All export cargoes could come to a halt as foreign shipping lines are considering stopping their services for Pakistan, after banks reportedly stopped remitting freight charges to them due to the ongoing dollar shortage.
Nearly all of the international logistics from Pakistan are catered to by sea, and any disruption will create serious issues for the country’s trade with the rest of the world, the Pakistan Ship Agents Association’s (PSAA) chairman Abdul Rauf intimated finance minister Ishaq Dar in an open letter.
“If the international trade is stopped the economic situation will worsen,” the association said, warning that foreign shipping lines are already considering winding up their services in Pakistan due to diminishing cargo volumes.
The PSAA chairman also wrote letters to State Bank of Pakistan (SBP) governor Jameel Ahmed, commerce minister Syed Naveed Qamar and maritime minister Faisal Sabzwari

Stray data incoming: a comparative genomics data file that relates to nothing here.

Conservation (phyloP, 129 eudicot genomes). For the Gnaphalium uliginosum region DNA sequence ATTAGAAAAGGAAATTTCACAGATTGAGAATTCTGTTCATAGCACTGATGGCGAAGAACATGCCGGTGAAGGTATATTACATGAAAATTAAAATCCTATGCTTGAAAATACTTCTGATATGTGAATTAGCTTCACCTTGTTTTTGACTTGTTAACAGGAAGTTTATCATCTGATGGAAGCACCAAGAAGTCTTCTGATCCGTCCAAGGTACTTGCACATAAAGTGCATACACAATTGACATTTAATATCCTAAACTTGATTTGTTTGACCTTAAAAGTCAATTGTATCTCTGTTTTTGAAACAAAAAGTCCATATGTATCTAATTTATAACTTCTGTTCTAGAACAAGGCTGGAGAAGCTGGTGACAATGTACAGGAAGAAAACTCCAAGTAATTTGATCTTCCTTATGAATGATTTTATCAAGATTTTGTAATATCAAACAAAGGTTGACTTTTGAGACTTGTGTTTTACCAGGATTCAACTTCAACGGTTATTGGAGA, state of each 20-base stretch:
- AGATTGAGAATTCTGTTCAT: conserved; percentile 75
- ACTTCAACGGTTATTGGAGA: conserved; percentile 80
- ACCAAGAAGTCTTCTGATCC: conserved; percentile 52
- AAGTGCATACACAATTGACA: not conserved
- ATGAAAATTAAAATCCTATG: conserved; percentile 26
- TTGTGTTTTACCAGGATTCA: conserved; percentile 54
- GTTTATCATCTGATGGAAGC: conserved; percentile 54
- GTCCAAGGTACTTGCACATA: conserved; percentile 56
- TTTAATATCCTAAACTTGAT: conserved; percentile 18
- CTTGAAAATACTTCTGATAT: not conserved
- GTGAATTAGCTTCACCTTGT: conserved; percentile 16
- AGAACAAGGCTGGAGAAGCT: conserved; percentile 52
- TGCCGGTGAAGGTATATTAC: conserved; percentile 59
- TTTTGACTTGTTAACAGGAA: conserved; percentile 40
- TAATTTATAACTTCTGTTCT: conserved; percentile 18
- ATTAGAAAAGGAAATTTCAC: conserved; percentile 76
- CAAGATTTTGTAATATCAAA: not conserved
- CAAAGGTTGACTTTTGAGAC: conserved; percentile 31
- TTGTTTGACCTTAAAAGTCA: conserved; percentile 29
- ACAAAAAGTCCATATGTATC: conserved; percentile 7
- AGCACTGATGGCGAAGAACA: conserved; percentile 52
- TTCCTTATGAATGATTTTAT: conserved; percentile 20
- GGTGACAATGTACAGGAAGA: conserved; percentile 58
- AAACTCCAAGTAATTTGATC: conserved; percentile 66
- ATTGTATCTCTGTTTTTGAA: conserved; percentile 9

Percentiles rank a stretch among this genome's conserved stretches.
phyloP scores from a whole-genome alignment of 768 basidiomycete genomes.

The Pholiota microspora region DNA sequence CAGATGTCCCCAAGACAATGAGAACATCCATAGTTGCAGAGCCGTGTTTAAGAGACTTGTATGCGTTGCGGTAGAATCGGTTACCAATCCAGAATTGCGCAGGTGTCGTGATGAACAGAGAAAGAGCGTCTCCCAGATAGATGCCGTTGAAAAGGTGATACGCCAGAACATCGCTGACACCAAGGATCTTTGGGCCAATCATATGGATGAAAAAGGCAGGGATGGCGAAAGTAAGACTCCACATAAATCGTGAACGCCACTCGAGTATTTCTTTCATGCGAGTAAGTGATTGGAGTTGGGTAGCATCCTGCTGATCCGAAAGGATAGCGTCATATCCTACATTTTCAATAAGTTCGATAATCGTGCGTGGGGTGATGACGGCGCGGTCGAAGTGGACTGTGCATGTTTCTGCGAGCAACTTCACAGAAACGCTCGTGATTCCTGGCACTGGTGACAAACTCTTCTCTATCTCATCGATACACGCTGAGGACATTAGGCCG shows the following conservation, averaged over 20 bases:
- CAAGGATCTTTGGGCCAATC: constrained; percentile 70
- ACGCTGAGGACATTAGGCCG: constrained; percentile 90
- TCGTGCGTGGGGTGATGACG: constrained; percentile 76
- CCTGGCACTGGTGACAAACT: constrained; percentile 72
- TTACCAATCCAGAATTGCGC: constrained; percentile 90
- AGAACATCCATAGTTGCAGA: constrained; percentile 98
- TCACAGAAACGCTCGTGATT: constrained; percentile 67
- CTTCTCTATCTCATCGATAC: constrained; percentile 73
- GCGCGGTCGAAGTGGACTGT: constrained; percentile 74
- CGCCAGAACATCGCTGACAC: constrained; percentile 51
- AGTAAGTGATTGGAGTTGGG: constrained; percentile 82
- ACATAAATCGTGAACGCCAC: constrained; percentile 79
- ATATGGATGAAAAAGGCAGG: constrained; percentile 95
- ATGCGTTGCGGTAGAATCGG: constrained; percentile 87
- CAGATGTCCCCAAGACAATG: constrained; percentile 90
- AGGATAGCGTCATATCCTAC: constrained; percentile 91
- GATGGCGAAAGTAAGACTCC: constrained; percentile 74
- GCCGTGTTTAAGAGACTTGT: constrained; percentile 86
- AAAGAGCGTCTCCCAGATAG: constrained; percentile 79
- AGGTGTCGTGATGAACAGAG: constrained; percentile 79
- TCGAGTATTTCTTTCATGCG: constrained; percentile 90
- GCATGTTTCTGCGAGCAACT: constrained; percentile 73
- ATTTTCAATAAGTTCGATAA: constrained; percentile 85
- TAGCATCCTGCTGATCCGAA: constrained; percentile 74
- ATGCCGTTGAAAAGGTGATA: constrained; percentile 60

“Due to discontinuation of outward remittance of surplus freight amounts to respective foreign shipping lines, was hampering Pakistan’s seaborne trade which is heavily dependent on foreign shipping lines,” the letter said.
However, the ongoing crisis relates to export cargoes as all the outward trade from Pakistan is container-based, since there are no liquid or grain exports from the country.
It was recently reported that thousands of inbound containers carrying imported cargo were stuck at Pakistani ports, as banks refused to issue the credit letters and other documentation to release payments denominated in foreign currency.
State-owned Pakistan National Shipping Company (PNSC) only handles imports of crude oil and petroleum fuel through its meagre 12 vessels
The annual freight bill of Pakistan is around $5 billion, and foreign companies receive the charges in international currencies mainly the “greenback”.
The ship agents’ association pointed out that due to the state of affairs, the shipping sector was already suffering tremendously, and any further delays in remitting the legitimate dues of service providers will constrain Pakistan’s external trade, apart from reducing the trustworthiness of Pakistan’s economy.